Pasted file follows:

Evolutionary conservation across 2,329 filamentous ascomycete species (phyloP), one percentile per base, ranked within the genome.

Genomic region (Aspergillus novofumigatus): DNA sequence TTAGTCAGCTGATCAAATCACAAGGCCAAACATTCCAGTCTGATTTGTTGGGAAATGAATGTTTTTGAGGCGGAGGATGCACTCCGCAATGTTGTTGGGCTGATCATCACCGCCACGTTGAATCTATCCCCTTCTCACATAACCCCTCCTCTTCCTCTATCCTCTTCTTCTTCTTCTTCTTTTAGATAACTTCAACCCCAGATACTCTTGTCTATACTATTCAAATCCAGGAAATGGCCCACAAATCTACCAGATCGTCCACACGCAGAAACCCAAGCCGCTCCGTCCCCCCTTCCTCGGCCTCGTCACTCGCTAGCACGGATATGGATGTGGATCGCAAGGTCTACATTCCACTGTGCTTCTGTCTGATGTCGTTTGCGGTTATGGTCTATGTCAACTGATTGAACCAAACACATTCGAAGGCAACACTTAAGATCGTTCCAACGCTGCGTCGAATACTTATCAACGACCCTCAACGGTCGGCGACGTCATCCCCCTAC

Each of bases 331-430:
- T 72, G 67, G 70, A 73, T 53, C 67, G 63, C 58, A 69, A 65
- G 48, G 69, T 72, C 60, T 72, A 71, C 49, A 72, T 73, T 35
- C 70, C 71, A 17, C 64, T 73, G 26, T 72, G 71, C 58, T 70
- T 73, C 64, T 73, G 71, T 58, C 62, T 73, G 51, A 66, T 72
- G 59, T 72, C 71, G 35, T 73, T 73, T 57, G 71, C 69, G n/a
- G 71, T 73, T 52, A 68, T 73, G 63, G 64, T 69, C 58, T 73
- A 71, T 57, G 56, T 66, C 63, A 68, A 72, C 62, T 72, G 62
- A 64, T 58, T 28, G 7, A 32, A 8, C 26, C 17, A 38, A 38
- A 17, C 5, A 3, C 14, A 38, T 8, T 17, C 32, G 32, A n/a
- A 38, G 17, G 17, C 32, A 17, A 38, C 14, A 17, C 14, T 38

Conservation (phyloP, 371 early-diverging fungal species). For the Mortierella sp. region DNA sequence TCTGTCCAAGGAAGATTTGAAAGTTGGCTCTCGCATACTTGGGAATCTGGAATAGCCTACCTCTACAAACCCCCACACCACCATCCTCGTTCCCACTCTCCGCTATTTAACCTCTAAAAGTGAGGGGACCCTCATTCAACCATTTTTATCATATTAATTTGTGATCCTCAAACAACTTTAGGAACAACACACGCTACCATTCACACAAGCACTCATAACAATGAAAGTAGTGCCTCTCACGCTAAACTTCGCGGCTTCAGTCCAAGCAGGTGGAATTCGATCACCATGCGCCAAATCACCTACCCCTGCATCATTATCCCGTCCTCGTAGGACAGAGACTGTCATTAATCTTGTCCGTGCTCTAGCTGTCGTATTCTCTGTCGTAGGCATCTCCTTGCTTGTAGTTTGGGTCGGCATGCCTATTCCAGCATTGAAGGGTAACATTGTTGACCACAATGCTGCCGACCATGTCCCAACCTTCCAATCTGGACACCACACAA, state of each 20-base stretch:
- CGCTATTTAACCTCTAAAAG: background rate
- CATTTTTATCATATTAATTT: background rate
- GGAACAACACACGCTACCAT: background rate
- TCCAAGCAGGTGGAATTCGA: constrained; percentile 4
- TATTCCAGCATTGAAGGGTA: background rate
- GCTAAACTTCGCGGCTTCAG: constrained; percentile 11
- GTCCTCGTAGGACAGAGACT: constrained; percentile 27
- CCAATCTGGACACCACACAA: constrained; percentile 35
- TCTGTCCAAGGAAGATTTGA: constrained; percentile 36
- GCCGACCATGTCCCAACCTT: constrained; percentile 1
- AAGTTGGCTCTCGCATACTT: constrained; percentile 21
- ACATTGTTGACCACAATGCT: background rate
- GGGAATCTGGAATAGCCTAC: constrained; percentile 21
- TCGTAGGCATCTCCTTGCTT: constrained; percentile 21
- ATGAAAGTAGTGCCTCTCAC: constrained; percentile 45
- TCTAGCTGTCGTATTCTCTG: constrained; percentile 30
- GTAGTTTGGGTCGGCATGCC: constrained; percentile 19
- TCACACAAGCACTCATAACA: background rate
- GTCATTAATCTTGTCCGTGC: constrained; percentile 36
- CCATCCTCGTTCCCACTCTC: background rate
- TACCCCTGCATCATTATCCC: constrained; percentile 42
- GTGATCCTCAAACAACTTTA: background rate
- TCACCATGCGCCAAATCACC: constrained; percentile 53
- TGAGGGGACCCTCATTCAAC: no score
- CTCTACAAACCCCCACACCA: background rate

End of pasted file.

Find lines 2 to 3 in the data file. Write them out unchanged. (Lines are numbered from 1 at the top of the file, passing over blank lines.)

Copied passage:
Genomic region (Aspergillus novofumigatus): DNA sequence TTAGTCAGCTGATCAAATCACAAGGCCAAACATTCCAGTCTGATTTGTTGGGAAATGAATGTTTTTGAGGCGGAGGATGCACTCCGCAATGTTGTTGGGCTGATCATCACCGCCACGTTGAATCTATCCCCTTCTCACATAACCCCTCCTCTTCCTCTATCCTCTTCTTCTTCTTCTTCTTTTAGATAACTTCAACCCCAGATACTCTTGTCTATACTATTCAAATCCAGGAAATGGCCCACAAATCTACCAGATCGTCCACACGCAGAAACCCAAGCCGCTCCGTCCCCCCTTCCTCGGCCTCGTCACTCGCTAGCACGGATATGGATGTGGATCGCAAGGTCTACATTCCACTGTGCTTCTGTCTGATGTCGTTTGCGGTTATGGTCTATGTCAACTGATTGAACCAAACACATTCGAAGGCAACACTTAAGATCGTTCCAACGCTGCGTCGAATACTTATCAACGACCCTCAACGGTCGGCGACGTCATCCCCCTAC

Each of bases 331-430: